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Davis, California

Wednesday, April 17, 2024

Local co-op to remain in limbo until next year

The Davis City Council is holding off until next year to decide the fate of the Davis Area Cooperative Housing Association (DACHA), one of the several cooperative groups in the area.

On a 4-0-1 vote, with councilmember Stephen Souza abstaining, the council decided to give all interested parties 120 more days of public notice. The hearing for DACHA’s dissolution, or closure, is set to Feb. 7, 2012.

For the last two council meetings, members of DACHA have strongly voiced their support for dissolution. The dissolution would protect the members of the insolvent and foreclosed housing association from being forced to pay back loans to the city government, Twin Pines Cooperative Foundation and Neighborhood Partners.

David Thompson, president of the Twin Pines Cooperative Foundation, maintained his argument that dissolution cannot occur until all interested parties receive proper notification. Thompson claims that the City of Davis had neither notified him nor Neighborhood Partners of the impending public hearing.

The city staff and the majority of councilmembers decided that awarding the full 120 days would be the most expedient path to making a judgment on dissolution. Councilmembers worried that awarding an amount fewer than 120 days may result in extended litigation by Twin Pines.

By law, the City of Davis is required to give 120 days notice to all interested parties when dissolving a publicly funded entity.

Though the affirmation notification was indeed mailed to Thompson’s Twin Pines Cooperative Foundation office on F Street, the send-to address was listed as Twin Pines Cooperative Community. Such a community exists, said Thompson, except that organization is not his and resides in Santa Clara.

The address was correct besides the one word, but Thompson claimed not to have been properly notified.

“The confusion is that Twin Pines is an often used name [for an organization],” said Thompson in an interview before this week’s council meeting. “Why they chose to not send any notification to any interested party is really questionable. It’s more than questionable. It’s unreal.”

Mayor Pro-Tempore Rochelle Swanson admitted that many previous court rulings have been determined by one word. Given the precedent, the council was disinclined to challenge Thompson.

That said, Luke Watkins, president of the housing association Neighborhood Partners, was not notified at all. Since 2006, both Neighborhood Partners and Twin Pines have been involved in separate lawsuits against DACHA. Together, Watkins and Thompson’s organizations are responsible for handling just under 1000 properties.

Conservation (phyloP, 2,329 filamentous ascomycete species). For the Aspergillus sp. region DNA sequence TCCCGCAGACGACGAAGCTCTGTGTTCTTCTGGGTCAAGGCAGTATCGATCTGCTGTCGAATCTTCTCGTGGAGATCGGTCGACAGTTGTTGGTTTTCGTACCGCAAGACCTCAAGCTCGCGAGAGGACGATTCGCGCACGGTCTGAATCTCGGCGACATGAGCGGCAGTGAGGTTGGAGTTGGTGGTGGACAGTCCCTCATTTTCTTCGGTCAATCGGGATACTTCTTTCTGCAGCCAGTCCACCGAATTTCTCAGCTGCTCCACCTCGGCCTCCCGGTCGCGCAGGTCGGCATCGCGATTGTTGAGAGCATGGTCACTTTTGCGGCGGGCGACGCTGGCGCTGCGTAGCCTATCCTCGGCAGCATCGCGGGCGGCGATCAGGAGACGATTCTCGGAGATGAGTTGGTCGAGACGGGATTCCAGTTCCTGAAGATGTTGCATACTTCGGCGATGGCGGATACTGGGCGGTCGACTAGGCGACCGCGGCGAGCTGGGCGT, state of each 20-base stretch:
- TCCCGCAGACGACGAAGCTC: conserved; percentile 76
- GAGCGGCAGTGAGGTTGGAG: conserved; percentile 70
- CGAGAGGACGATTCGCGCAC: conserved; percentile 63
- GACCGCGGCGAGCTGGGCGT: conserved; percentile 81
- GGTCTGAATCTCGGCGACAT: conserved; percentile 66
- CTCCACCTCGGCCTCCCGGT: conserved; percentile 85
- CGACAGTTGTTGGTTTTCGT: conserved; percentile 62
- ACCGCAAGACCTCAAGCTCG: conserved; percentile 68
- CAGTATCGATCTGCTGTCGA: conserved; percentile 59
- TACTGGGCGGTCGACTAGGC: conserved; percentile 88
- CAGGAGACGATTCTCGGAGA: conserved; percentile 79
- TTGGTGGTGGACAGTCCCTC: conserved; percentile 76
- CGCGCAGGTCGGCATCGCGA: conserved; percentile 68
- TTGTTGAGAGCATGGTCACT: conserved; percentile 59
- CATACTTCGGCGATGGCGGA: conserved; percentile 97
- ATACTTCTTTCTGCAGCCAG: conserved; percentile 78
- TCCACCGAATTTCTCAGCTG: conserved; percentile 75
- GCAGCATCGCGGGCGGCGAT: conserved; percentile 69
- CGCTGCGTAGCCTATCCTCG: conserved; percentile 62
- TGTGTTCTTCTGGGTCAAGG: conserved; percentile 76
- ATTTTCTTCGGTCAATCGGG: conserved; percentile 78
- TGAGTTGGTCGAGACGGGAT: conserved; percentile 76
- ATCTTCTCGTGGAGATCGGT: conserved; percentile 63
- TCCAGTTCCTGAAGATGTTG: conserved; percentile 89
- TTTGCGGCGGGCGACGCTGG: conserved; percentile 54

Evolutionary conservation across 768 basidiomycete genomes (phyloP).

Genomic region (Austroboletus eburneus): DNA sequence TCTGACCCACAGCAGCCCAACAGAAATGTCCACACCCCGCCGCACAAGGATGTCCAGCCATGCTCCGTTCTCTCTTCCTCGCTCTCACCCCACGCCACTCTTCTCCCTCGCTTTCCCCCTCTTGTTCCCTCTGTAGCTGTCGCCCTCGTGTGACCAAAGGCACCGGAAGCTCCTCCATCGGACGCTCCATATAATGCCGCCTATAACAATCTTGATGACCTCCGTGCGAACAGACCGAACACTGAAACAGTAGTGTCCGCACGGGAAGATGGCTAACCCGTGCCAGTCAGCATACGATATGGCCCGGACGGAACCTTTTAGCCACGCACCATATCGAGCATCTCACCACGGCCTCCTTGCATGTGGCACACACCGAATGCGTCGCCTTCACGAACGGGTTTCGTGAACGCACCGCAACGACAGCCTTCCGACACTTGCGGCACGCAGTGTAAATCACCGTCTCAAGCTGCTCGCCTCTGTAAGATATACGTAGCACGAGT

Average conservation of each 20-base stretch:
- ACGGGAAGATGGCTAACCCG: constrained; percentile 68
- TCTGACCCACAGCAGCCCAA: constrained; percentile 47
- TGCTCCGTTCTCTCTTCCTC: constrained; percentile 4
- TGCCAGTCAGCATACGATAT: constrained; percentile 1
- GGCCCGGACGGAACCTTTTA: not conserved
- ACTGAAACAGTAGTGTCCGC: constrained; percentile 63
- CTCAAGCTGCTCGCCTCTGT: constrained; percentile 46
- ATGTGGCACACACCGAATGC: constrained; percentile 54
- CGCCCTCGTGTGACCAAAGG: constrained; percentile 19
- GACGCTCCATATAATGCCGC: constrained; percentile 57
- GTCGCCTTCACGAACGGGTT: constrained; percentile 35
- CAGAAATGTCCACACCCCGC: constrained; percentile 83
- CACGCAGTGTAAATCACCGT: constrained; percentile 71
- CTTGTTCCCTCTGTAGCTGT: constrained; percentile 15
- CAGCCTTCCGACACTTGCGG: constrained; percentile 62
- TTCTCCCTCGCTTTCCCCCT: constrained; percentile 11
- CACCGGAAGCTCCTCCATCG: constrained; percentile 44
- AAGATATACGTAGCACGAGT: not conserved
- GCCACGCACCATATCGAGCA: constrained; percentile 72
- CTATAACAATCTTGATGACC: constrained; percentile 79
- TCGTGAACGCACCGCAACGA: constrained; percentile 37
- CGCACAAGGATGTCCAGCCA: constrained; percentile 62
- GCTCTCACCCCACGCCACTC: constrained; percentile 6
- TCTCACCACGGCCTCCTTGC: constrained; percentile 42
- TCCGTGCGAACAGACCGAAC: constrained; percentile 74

“Simply put, DACHA is dead. It went into cardiac arrest when its accounts were levied, and it finally expired when its properties were foreclosed upon and sold at auction. It’s a corpse; it has nothing but liabilities and exists on paper only,” said Ethan Ireland, DACHA president, in an opening statement at last week’s council meeting.

According to DACHA by-laws, Ireland is not legally allowed to serve as board president, yet state laws prohibit him to resign until DACHA is dissolved. Despite, this limbo-like position Ireland and the rest of DACHA continue to spend a large amount of time and energy in fighting this legal battle.

“The alternative [to inaction] is to spend the rest of our lives in fiscal servitude to Thompson and Watkins for the crime of being low income families in Davis who, God forbid, want an affordable place to live in Davis,” continued Ireland last week.

DACHA members have complained that the efforts toward dissolution have resulted in expensive legal fees, emotional distress from debtors’ exams, and lost time for their work and families due to, among others things, court subpoenas.

Being unable to pay for legal advice, most DACHA members are also reluctant to speak more publicly on the issue for fear of a legal retaliation by Thompson. Ireland, however, is assisted by the pro-bono legal aid of attorney Elaine Roberts Musser.

If the council moves for dissolution, the decision would go to Attorney General Kamala Harris for the final judgment. In the meantime, DACHA residents continue to face an uncertain future.

RAMON SOLIS can be reached at city@theaggie.org.

EDITORS NOTE: In the Thursday, Sept. 29 print edition of The California Aggie, the headline incorrect read “Second Local co-op to remain in limbo until next year.” The online edition has been corrected. The Aggie regrets the error.


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